Israeli military aviators and air traffic controllers (ATCs) go through annual medical check-ups exclusively at the Israeli Air Force Aeromedical Center (IAFAMC), starting when recruited at 18 years of age and then yearly, as long as maintaining active reserve military service. The medical examination includes hearing assessment, conducted by a certified audiologist, in a sealed audio cabin (iac1202ac), with a calibrated manual audiometer (GSI-61). Each ear is examined separately for pure-tone air conduction and bone conduction at 0.5, 1, 2, 4 and 8 kHz. Before 1990, thresholds at 3 kHz and 6 kHz were tested only when hearing deficit was suspected, suggested by evoked response with 25 dB stimulus or higher in the adjacent frequencies. This approach was accepted in civil and military hearing screening programmes in Israel. During the past two decades, however, hearing thresholds at 3 kHz and 6 kHz have been routinely documented in all audiometric examinations. After performing the audiogram, all examinees are examined by an otolaryngologist. Any reversible abnormality affecting hearing is treated, and a repeat audiogram is performed. The primary objective of this study was to assess hearing threshold shifts among Israeli Air Force (IAF) pilots along at least two decades of military flying career, in comparison to those of a non-flying control population—the ATCs. The secondary objective was to evaluate the association between flight hours or different aircraft platforms and hearing acuity, considering age-related hearing loss.
Male aviators from 10 active military squadrons, representing four flying platform, were randomly selected. Flying platforms included fighter jets, combat helicopters, transport helicopters and transport fixed-wing aircraft. Type of aircraft platform each aviator was assigned to was obtained from the IAF personnel database. Medical records were retrieved from the IAFAMC, and pure-tone audiograms at the ages of 25, 30, 35, 40, 45 and 50 years were reviewed. Data from audiometric examinations at 45 and 50 years of age were not available for all pilots. Exclusion criteria included audiograms undertaken due to loss of active flying status for any reason (voluntary or not) but not because of hearing loss. All pilots included had normal hearing at recruitment (no record of hearing impairment in either ear of more than 25 dB in all examined frequencies), required to qualify for the IAF flight academy. Additionally, pilots with chronic otological pathology documented in their medical records were excluded.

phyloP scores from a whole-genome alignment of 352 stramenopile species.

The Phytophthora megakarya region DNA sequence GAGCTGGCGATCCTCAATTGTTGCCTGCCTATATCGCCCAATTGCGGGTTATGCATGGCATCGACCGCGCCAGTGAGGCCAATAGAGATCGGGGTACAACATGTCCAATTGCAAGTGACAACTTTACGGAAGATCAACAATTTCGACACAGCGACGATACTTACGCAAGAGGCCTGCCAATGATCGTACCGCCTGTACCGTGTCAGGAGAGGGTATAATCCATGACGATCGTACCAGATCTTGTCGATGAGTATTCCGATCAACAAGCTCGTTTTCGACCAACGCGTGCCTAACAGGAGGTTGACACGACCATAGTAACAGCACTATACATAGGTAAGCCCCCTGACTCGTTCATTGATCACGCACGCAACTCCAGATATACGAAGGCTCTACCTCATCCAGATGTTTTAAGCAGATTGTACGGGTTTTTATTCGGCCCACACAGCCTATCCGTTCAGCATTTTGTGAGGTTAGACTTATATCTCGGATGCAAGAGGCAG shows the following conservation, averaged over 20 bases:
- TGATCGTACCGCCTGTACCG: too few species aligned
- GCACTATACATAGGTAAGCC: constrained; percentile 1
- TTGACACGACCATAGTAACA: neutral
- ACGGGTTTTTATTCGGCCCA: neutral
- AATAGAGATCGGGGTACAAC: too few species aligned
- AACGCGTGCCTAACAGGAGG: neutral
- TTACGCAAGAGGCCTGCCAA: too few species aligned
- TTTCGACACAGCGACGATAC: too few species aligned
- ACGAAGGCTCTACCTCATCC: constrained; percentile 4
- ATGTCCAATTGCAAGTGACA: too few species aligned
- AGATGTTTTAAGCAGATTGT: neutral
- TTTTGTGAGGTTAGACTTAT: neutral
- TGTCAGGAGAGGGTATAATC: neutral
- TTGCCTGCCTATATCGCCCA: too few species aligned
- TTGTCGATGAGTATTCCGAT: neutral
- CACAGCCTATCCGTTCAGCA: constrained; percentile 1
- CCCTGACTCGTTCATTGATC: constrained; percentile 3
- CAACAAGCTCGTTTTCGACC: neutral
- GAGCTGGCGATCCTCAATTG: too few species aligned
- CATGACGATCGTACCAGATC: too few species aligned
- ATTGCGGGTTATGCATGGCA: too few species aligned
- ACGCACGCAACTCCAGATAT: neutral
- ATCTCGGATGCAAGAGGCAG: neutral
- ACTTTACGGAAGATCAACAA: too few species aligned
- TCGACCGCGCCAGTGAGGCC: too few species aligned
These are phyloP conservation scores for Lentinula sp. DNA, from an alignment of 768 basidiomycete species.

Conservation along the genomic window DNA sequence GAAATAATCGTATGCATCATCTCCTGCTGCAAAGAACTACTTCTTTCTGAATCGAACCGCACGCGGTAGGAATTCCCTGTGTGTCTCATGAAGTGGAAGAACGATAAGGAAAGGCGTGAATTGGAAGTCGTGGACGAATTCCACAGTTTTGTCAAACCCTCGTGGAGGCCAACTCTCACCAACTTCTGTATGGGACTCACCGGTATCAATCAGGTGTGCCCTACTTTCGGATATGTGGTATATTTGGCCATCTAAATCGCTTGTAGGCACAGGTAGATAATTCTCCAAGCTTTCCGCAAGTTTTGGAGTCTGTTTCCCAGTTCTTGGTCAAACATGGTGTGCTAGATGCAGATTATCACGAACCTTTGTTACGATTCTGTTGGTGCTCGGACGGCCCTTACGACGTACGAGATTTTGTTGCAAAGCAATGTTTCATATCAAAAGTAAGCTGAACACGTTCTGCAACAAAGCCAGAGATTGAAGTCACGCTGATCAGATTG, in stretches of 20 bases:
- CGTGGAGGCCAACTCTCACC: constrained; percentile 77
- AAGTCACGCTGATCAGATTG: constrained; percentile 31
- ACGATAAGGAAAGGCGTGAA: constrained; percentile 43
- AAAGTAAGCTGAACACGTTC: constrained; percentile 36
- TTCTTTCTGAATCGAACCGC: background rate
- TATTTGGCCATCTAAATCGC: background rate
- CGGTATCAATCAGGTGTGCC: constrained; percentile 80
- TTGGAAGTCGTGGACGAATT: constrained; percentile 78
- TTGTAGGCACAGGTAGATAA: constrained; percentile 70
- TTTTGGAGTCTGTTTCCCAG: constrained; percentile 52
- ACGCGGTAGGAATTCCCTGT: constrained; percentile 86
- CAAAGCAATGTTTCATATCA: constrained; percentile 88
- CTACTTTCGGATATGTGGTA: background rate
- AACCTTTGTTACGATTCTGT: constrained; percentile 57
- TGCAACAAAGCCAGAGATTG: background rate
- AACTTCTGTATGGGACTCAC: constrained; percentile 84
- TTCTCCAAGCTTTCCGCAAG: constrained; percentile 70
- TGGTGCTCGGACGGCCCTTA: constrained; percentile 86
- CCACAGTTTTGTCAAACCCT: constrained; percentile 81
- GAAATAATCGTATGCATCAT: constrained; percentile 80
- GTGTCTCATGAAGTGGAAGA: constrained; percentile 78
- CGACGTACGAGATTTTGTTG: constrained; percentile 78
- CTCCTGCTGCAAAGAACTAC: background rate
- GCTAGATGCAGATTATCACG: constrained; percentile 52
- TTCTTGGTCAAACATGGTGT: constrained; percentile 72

The pure-tone audiograms of the pilots were compared with those of air traffic controllers (ATCs), going through similar annual medical check-ups in the IAFAMC. This population was selected as the control group, as their military duties do not involve ambient noise exposure. Inclusion criteria for ATCs were similar as for pilots. We obtained the medical records of only those with documented audiometric follow-up for at least 20 years. Limited number of ATCs has maintained active military reserve duty after turning 40 years old, resulting in a relatively small population of ATCs. The Israel Defence Forces Medical Corps institutional review board approved the study.
Statistical analysis was performed with SPSS (IBM, V.21). Descriptive statistics were reported. A χ2 test was used for comparison of hearing thresholds between different flying platforms, in each age group, and for each ear. A between-subjects analysis of variance (ANOVA) test was applied in analyses combining measurements of both ears. Associations between hearing threshold shifts and military duties (pilots in four different aircraft platforms or ATCs) were evaluated by multiple logistic regression models, with age and flight hours as independent variables. Posthoc comparisons and Scheffe test were used to detect significant differences between the flying platforms and the ATCs. Statistical significance for all tests was considered when the p-value was <0.05.